Pakistan and the entire Muslim world is obsessed with the Turkish TV series, dubbed in Urdu and airing on PTV these days, and there’s good reason why.
Dirilis: Ertugrul, the grand and larger than life TV series charting the life of Ertugrul and eventually his son Osman I, who rose as the founder of the Ottoman Empire, has taken the Muslim world by storm. Originally released on Turkey’s state channel TRT World (Turkish Radio and Television Corporation) in 2014, the epic saga weaving through 5 seasons and almost 200 episodes was then released with English subtitles on Netflix. The Pakistani version, dubbed in Urdu and televised in collaboration with PTV as Ertugrul Ghazi, finally made it to Pakistan this year and since then has possessed the psyche of the entire nation.
It all began when Prime Minister Imran Khan, in April while discussing Pakistan-Turkey relations, encouraged people to watch Ertugrul Ghazi on PTV to learn about Islamic culture and values. He spoke about the damaging influence Hollywood and Bollywood films, “propagating vulgarity,” had on the youth and how this rise of vulgar content was root cause of all kinds of sex crimes. “When vulgarity in a society rises, family values fall in a decline,” he said.
The first episode of Ertugrul Ghazi aired on PTV on April 25 and people took it to new heights of popularity, helping it break records as the most watched TV serial in Pakistan. Ertugrul’s Pakistan viewership, according to PTV, was 133.38 million in the first 20 days and the numbers were rising.
Why, and what exactly is the root cause behind this obsessive popularity, you may ask, especially if you’re that one person living under a rock who hasn’t indulged in this Turkish delight yet.
Ertugrul arrived as the hero the entire Muslim Ummah had been waiting for - their knight in shining armour - here to save them from the western bogeyman. While generations had been hooked to Marvel and DC comic superheroes for decades, there had never before been any one contemporary heroic figure that Muslims could relate to.
Ertugrul, born to nobility as the son of the Kai Tribe’s leader Suleyman Shah, was a warrior, a man in love, a loyal son and brother and a leader par excellence. He rode his noble steeds and his skills in swordsmanship helped him fend off the worst of enemies. Here was an ancient hero, born in the 13th century, who was an inspiration even today.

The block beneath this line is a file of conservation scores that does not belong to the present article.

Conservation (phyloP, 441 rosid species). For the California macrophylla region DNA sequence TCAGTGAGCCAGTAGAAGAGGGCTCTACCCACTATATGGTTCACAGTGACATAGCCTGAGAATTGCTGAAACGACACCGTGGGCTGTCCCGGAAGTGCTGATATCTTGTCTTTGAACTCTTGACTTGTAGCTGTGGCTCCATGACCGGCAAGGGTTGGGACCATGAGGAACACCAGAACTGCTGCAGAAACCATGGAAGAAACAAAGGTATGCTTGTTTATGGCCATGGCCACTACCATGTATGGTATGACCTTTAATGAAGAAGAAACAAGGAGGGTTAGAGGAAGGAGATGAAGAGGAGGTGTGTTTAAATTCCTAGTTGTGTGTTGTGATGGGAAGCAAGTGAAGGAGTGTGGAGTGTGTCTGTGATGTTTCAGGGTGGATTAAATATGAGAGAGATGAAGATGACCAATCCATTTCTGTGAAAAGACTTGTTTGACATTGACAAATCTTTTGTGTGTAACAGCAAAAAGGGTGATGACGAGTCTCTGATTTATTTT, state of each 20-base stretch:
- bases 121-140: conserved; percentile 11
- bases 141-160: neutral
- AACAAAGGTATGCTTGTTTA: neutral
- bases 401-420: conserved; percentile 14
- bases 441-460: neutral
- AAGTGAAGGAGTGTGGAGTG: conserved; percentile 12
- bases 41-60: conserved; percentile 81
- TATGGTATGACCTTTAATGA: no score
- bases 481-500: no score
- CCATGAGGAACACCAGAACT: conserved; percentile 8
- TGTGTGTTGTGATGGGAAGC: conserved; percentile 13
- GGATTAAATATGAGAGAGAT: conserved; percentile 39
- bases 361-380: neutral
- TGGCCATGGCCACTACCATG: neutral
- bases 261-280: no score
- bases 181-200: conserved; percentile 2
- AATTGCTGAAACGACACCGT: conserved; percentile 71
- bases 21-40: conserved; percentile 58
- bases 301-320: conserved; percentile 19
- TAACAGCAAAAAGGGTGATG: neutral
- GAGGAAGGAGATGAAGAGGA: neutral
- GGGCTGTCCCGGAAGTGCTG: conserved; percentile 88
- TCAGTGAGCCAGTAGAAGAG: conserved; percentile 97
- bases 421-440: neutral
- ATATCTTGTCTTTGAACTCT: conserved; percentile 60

According to the series, which is flagged as fictional though it does borrow heavily from actual Turkish history, the life of Ertugrul was marked by great challenges that included the hardship of difficult migrations across Iraq, Iran and Syria (as they are known today). He also led bloody wars with Mongols, Crusaders and the Byzantine Empire. But he led by example, with kindness and mercy and an infallible commitment to customs and honour. Here was a hero that was human, not mutant. He was not white skinned and troubled (as most western superheroes are); he did not rise from the trauma of a broken family but came from a world where family ties and customs were of utmost importance. Gentle and yet unbelievably strong, dressed in heavy armour with that dark brown beard and turban, Ertugrul was the superhero that no lycra-clad caped and masked mutant could ever be. Ertugrul was a hero that every Muslim could relate to. Tall, handsome and yet noble and merciful, Ertugrul was the ultimate fantasy.
In an exclusive interview with Thrive Global, Engin Altan Duzyatan, the actor who plays the iconic character, spoke about his role and experience of working in the series.
“Before the shootings, the production team and I searched all sources about the era and Ertugrul,” he shared in the interview. “I first had to understand Ertugrul and what he stood for. So it wasn’t just physical training like horse riding, sword or archery; I also studied him mentally. And after that we started practicing horse riding, sword and archery for five months. I spent a lot of time with the actors who are playing my heroes because Ertugrul and his relationship with his heroes had to be real when we started shooting. In the Ertugrul history, he cared a lot for his people, especially, for his brothers in battle. The preparation was hard but it was a big pleasure for me playing the Ertugrul role.”